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Environmental Resilience

Providing innovative research to enhance and protect managed and natural ecosystems, ecosystem services and human well-being.

Our scientists examine the ability of natural systems to recover from disturbances and to tolerate or adapt to changing climate. In addition, members of the college work to improve our understanding of the risks facing both natural and managed systems as a result of global change factors, such as climate change, land-use change and nutrient pollution.

As a land-grant university, it is Penn State’s charge to address the challenges posed by climate change, nutrient pollution, forest fragmentation and other land-use practices. To do so, researchers in the College of Agricultural Sciences are investigating the resilience—the ability of a natural system to respond to a disturbance by resisting damage and recovering quickly—of Pennsylvania’s ecosystems, as well as the factors that impact resilience, such as invasive insects and pathogens.

Research Expertise

Research Videos

The Phosphorus Paradox
Developed by the Penn State Center for Nutrient Solutions, this is the story of phosphorus, the first element isolated and discovered by modern science.
The Sustainable Watersheds Program at Penn State
Funded by a Reinvention Fund grant from the Sustainability Institute, the Penn State Agriculture and Environment Center is spearheading an effort to develop a Sustainable Watersheds Program at Penn State, which will engage local watershed partners and provide increased engaged scholarship opportunities for Penn State students.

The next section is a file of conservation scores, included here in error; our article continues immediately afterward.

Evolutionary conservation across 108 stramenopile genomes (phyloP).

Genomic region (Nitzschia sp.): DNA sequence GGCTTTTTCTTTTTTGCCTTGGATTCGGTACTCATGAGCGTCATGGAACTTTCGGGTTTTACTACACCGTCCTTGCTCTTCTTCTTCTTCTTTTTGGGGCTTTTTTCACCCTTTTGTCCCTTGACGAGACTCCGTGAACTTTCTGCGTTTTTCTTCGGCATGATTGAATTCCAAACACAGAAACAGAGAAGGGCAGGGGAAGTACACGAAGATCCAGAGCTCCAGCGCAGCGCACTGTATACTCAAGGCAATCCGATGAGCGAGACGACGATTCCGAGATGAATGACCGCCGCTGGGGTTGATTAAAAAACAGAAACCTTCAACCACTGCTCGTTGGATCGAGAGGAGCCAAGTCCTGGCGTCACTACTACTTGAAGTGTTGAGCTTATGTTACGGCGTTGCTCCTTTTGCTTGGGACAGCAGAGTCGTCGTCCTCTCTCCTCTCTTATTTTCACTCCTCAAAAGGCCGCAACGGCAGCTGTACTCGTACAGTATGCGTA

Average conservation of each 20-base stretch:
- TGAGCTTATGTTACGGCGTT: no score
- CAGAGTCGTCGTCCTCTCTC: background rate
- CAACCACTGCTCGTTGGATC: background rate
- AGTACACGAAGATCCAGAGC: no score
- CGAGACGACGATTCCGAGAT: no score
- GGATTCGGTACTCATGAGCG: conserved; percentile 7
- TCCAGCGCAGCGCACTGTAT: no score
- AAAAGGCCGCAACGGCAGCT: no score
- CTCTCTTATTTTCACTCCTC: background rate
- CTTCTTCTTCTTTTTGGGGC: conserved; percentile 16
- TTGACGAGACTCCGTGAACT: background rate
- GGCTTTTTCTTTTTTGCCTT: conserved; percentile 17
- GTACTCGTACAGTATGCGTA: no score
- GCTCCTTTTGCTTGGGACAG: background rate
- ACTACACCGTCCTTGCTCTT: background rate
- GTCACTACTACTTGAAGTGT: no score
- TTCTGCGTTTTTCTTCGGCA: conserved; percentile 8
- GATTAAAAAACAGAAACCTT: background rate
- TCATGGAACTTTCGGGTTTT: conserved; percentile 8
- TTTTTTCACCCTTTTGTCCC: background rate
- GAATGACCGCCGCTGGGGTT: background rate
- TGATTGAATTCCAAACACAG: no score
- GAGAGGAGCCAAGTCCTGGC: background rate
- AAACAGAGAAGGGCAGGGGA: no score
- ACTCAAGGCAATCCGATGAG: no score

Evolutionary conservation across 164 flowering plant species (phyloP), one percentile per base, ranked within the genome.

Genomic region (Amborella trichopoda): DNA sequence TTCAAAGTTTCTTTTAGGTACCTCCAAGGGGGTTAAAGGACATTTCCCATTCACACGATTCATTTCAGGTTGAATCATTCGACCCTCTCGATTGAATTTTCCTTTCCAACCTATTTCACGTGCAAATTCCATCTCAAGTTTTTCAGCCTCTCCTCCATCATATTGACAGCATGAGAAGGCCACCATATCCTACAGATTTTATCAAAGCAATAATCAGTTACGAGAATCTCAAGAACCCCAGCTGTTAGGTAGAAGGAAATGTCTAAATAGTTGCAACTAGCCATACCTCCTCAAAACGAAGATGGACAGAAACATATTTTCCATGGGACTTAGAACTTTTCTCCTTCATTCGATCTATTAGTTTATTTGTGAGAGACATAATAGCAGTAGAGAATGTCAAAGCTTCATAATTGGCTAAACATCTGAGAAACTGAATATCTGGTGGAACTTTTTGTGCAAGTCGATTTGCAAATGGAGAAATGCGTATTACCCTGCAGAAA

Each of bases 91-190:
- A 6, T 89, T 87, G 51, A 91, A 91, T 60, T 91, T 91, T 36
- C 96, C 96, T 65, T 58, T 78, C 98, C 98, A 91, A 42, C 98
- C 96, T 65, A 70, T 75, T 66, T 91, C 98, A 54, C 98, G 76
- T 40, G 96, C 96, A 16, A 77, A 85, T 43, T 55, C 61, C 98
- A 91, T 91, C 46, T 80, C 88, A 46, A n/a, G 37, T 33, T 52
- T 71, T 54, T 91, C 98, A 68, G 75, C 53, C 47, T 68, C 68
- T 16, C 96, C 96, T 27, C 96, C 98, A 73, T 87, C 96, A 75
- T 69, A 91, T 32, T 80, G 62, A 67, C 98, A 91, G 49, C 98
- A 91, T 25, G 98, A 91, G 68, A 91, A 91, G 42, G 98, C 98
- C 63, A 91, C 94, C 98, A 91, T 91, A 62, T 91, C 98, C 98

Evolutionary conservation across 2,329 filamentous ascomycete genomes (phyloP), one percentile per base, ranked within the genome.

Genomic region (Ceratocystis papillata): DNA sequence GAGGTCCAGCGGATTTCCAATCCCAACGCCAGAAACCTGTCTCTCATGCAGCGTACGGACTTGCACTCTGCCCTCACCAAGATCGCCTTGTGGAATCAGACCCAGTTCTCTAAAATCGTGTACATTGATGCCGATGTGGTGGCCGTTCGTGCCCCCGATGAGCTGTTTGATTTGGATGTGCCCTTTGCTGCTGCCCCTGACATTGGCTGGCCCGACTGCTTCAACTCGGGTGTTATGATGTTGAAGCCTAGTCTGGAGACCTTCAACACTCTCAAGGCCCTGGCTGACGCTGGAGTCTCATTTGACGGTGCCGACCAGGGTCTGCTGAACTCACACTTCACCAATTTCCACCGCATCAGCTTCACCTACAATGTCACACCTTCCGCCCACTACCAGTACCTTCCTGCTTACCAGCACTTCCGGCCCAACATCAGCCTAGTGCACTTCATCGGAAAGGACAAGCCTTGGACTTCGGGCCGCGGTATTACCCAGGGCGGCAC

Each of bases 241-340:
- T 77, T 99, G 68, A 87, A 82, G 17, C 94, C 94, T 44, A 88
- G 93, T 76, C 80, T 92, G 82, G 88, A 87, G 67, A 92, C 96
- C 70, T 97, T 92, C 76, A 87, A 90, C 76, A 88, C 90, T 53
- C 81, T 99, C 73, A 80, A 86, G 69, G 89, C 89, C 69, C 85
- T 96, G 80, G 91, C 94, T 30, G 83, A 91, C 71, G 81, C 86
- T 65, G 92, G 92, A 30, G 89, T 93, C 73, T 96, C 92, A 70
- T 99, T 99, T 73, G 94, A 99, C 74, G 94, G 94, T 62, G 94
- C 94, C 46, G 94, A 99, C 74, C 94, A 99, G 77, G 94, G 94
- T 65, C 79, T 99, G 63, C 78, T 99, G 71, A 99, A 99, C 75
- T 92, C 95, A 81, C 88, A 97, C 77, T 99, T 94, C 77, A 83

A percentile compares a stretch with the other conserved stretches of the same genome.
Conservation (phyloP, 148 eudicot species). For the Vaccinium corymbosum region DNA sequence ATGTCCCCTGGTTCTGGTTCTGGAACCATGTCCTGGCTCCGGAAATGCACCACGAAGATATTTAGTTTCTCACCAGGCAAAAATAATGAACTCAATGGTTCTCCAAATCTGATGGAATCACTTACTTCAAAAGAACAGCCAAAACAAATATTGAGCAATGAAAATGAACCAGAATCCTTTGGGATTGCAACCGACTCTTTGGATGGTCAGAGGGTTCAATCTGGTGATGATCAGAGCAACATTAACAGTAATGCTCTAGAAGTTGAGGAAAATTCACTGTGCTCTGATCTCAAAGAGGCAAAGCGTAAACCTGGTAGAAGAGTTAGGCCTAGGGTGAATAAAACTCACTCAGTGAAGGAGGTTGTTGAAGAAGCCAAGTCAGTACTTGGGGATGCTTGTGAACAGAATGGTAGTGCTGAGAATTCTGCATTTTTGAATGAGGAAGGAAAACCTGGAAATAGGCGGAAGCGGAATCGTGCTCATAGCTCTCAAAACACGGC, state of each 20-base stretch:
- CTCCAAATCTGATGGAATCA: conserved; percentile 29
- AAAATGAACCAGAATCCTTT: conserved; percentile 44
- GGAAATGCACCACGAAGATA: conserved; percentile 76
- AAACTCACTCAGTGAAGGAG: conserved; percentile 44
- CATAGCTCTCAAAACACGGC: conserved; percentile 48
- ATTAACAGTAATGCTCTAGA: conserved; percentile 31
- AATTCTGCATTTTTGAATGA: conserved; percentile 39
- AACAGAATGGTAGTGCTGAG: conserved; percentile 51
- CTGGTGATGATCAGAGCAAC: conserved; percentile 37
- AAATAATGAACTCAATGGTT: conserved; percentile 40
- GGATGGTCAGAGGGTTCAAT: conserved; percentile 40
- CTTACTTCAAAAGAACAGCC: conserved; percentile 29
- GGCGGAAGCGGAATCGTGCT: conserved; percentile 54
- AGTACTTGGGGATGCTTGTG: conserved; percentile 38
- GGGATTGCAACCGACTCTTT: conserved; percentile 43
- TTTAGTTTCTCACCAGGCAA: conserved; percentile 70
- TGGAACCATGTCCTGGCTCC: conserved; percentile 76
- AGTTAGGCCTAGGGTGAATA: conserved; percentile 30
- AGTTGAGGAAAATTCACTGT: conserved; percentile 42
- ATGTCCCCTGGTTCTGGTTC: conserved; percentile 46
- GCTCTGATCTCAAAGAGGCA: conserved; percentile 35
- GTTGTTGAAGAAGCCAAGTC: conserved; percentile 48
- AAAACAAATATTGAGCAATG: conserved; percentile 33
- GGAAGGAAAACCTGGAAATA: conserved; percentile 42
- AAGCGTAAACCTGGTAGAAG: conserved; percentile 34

News

Shale gas threat to forests can be eased by consolidating infrastructure
April 24, 2017
Fragmentation of ecologically important core forests within the northern Appalachians — driven by pipeline and access road construction — is the major threat posed by shale-gas development, according to researchers, who recommend a change in infrastructure-siting policies to head off loss of this critical habitat.
Cover crops may be used to mitigate and adapt to climate change
April 24, 2017
Cover crops long have been touted for their ability to reduce erosion, fix atmospheric nitrogen, reduce nitrogen leaching and improve soil health, but they also may play an important role in mitigating the effects of climate change on agriculture, according to a Penn State researcher.
Energy crop production on conservation lands may not boost greenhouse gases
March 15, 2017
Growing sustainable energy crops without increasing greenhouse gas emissions, may be possible on seasonally wet, environmentally sensitive landscapes, according to researchers who conducted a study on Conservation Reserve Program (CRP) land.